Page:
Meet Siberian Forest cats Nikki Roo and Sawyer (aka Soysauce because of his dark coloring and favorite snack being soybeans). These brothers both turned 4 in April – Nikki was the first born, and Sawyer was the runt of the litter. They may have cuteness in name, but adventure seeking is their real game!
Photo: Nikki Roo (left) and Soysauce (right)
We caught up with their adoring owner and cat mom (Marley ) who told us that she started walking them when they were just 2 months old. At first, she had them practice walking in their harnesses around the fenced in backyard of her home. Apparently Sawyer would’ve been happy to never leave the backyard as he is a bit of a scaredy-cat, but courageous Nikki (who is over 20 lbs) is a born adventurer and quickly decided to investigate the sidewalks. Wherever Nikki goes, Sawyer is close behind.
It took several months of twice a week “training sessions” walking up and down his quiet block, before they were ready to walk all the way to the park (a mere 3 blocks away). When they finally made it there, a whole new world opened up for them. For the first time, they encountered wild rabbits frolicking under evergreen trees and angry birds swooping at them to chase them away from the nests, as well as neighborhood children who were overjoyed to see cats at the park. Whereas before they were hesitant and timid to simply be walking down the street; they were now bursting at the seams with excitement for this grand adventure.
Photo: Marley (above) and her human partner John (below)
Marley states: Nearly every day we would go back to the park, and Nikki assumed his “rock star” status; tugging on the leash as hard as he could to run up to children and demand chin scratches. Sawyer was more interested in practicing his stalking techniques on local crows, rabbits, butterflies and suspicious twigs. This continued for several months until the routine seemed to get boring for them and I decided to drive them to a bigger park in our river valley here in Edmonton, Alberta (which has the longest system of connected parks and trails in the world).
Once again their world expanded, but this time they needed to be braver than ever before as the park was frequented by dogs, cyclists and even horseback riders. The river is also a favorite local spot to go motor boating. All of the noise and action was overwhelming for Sawyer at first, but he quickly adjusted – thanks to Nikki’s fearlessness inspiring him, I’m sure.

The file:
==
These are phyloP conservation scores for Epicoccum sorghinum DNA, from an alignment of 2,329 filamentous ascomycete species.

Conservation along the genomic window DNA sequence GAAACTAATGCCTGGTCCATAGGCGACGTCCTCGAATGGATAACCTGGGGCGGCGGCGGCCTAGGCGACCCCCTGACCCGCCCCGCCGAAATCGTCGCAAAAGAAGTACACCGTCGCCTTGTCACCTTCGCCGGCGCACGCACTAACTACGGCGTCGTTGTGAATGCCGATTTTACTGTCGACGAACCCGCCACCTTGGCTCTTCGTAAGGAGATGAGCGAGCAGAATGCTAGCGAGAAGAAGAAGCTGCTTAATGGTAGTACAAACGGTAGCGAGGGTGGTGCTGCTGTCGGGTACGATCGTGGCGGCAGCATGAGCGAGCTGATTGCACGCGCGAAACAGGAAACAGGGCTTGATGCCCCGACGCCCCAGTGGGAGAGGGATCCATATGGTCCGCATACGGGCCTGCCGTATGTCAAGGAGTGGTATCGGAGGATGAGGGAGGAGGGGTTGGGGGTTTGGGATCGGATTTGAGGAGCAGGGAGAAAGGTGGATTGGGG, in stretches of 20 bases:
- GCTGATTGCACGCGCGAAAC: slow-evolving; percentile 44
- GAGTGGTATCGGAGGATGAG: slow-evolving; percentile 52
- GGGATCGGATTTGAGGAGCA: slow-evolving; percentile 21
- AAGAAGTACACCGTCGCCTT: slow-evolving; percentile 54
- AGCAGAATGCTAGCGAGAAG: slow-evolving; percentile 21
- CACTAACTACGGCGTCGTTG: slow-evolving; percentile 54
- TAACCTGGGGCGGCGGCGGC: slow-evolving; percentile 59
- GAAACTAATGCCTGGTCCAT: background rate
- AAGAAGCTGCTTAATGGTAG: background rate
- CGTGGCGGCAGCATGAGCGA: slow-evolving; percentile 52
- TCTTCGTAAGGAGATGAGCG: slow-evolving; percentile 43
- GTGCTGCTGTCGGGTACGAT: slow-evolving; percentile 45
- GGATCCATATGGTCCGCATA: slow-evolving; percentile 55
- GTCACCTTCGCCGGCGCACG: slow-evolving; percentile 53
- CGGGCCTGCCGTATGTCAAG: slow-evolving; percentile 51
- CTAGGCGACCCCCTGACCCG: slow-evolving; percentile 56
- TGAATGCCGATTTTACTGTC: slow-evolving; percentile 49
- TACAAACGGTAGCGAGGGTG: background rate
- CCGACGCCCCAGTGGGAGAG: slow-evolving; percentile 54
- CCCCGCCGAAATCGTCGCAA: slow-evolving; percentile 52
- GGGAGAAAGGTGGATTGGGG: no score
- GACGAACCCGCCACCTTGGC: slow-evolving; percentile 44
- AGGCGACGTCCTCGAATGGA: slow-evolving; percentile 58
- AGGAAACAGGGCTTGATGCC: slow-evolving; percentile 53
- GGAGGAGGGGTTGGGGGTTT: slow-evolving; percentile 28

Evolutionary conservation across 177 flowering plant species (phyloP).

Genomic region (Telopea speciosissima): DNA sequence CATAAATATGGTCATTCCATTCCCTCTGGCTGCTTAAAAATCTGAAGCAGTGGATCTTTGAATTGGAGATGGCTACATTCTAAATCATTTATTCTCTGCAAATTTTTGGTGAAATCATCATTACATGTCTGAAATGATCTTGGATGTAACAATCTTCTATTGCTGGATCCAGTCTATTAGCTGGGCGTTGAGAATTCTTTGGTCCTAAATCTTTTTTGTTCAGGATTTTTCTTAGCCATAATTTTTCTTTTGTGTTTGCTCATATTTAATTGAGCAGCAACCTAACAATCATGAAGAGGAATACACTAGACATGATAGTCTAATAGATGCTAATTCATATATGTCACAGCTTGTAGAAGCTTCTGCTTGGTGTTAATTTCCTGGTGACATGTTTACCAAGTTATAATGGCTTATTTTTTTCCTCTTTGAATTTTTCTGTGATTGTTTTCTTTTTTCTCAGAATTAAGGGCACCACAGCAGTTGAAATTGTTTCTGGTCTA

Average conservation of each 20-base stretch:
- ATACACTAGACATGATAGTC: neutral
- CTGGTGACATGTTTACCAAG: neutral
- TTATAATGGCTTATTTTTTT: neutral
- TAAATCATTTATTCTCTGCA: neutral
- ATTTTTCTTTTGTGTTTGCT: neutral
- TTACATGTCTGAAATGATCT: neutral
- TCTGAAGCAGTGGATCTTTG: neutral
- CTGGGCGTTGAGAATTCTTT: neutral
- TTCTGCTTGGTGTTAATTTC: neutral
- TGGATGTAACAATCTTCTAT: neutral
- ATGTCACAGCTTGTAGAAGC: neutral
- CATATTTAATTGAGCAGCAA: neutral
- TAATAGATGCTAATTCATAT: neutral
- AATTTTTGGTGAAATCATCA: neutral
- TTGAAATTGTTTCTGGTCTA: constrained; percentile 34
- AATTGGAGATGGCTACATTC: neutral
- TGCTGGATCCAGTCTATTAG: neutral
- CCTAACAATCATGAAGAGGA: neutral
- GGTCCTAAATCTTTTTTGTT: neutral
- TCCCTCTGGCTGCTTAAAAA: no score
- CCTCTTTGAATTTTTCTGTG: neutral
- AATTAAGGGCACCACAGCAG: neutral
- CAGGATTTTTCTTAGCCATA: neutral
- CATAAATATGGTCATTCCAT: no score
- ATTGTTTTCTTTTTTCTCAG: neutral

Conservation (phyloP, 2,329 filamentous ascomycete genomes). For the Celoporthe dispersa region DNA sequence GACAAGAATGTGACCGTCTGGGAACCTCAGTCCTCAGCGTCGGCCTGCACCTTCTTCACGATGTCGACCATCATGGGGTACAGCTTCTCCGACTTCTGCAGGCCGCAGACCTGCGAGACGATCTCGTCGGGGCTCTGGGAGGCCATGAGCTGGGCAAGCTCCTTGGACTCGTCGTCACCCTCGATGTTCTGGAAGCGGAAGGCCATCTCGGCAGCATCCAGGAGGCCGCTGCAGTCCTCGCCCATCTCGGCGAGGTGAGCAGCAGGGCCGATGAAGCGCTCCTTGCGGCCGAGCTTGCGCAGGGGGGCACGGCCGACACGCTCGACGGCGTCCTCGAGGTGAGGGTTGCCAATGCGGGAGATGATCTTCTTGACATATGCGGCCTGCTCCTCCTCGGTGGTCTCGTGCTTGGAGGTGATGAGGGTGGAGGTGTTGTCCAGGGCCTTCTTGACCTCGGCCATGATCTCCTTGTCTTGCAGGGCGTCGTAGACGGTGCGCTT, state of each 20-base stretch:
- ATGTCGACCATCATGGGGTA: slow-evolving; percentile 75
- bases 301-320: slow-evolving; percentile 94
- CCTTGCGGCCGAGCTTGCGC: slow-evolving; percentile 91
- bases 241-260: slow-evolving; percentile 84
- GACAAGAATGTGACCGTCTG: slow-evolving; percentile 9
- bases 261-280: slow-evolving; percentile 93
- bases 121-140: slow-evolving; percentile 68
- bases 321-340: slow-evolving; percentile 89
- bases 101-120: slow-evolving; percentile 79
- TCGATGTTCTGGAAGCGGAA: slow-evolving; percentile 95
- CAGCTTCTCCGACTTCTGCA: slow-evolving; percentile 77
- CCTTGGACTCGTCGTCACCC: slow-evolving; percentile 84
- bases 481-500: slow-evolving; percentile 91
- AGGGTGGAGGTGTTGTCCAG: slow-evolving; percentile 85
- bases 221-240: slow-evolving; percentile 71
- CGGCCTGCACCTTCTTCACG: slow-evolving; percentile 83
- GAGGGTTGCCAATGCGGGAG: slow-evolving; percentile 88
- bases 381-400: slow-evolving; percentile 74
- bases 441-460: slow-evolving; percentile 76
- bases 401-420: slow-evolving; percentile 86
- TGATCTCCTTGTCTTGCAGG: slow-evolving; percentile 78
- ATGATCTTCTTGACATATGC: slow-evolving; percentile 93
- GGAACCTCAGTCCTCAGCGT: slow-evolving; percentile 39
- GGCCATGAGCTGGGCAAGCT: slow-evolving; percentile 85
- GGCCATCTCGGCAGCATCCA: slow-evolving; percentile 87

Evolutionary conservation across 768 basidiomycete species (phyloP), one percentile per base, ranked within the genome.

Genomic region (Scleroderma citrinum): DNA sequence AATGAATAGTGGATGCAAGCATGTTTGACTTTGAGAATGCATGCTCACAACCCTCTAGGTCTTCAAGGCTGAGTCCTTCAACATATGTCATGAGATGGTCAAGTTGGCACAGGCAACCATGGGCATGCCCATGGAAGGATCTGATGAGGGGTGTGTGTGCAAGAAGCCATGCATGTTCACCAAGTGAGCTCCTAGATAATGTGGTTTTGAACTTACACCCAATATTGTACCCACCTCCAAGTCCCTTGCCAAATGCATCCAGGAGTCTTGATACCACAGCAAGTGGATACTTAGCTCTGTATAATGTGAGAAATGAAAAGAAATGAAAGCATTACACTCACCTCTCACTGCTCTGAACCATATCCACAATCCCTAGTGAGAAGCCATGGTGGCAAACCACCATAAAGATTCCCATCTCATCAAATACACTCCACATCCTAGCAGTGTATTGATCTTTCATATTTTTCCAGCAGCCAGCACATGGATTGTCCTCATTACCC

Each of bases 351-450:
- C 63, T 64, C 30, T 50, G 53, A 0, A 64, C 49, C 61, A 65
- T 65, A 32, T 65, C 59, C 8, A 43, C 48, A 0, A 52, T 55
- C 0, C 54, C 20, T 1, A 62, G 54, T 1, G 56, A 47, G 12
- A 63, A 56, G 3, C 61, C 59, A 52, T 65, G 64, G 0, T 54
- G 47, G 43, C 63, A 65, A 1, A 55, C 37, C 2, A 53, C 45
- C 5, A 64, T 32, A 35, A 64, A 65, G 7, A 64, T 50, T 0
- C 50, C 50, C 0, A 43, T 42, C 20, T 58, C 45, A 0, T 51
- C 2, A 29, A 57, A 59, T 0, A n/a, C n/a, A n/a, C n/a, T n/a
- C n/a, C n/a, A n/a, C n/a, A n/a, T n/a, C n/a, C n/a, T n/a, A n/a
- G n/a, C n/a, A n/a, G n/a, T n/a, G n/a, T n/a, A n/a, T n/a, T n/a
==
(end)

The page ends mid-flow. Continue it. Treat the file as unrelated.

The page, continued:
Now, we go to the “big” parks every weekend, and sometimes walk for hours. They love the attention they get and the critters they can interact with, I love the exercise as Nikki’s appetite is as big as his personality.
I never stop pushing their limits. This winter, my partner and I began taking them on multiday hikes in our nearby mountain range, which I wasn’t sure they would be able to handle at first. But once again, Nikki and Sawyer found the challenge to be “the best thing ever,” as they didn’t stop purring for nearly an hour while trotting up a mountain switchback to a gorgeous viewpoint (they often express their excitement upon visiting a new area by bursting into uncontrollable purrs).
We probed a bit further and here’s what Marley shared with us…
Q: What made you choose Siberian cats?
I am allergic to cats but decided I couldn’t live without them (as I had grown up with felines on a farm, and been around them my entire life). When researching hypoallergenic breeds, Siberian Forest Cats stood out to me because they were purportedly very affectionate, active and had little to no breed-specific health issues. I was very fortunate in that there happened to be a Siberian cattery less than thirty minutes outside of my city. I went to their open house fully expecting to leave sneezing and sniffling, doubting that Siberian’s were actually “hypoallergenic.” But I stayed for over two hours, sitting in a large living room with all of the queens and a few older kittens roaming around. I picked up the friendliest queen – who happened to be the future mother of Nikki and Sawyer, and cuddled her for a few minutes just to be sure. On the drive home, I’m embarrassed to say that I started crying as that was the first time in 15 years that I had been able to hold a cat without immediately developing uncontrollable sneezing, having itchy, puffy eyes and triggering my asthma. Needless to say, my mind was made up and shortly afterwards, I put a deposit down for two kittens on the following year’s litters.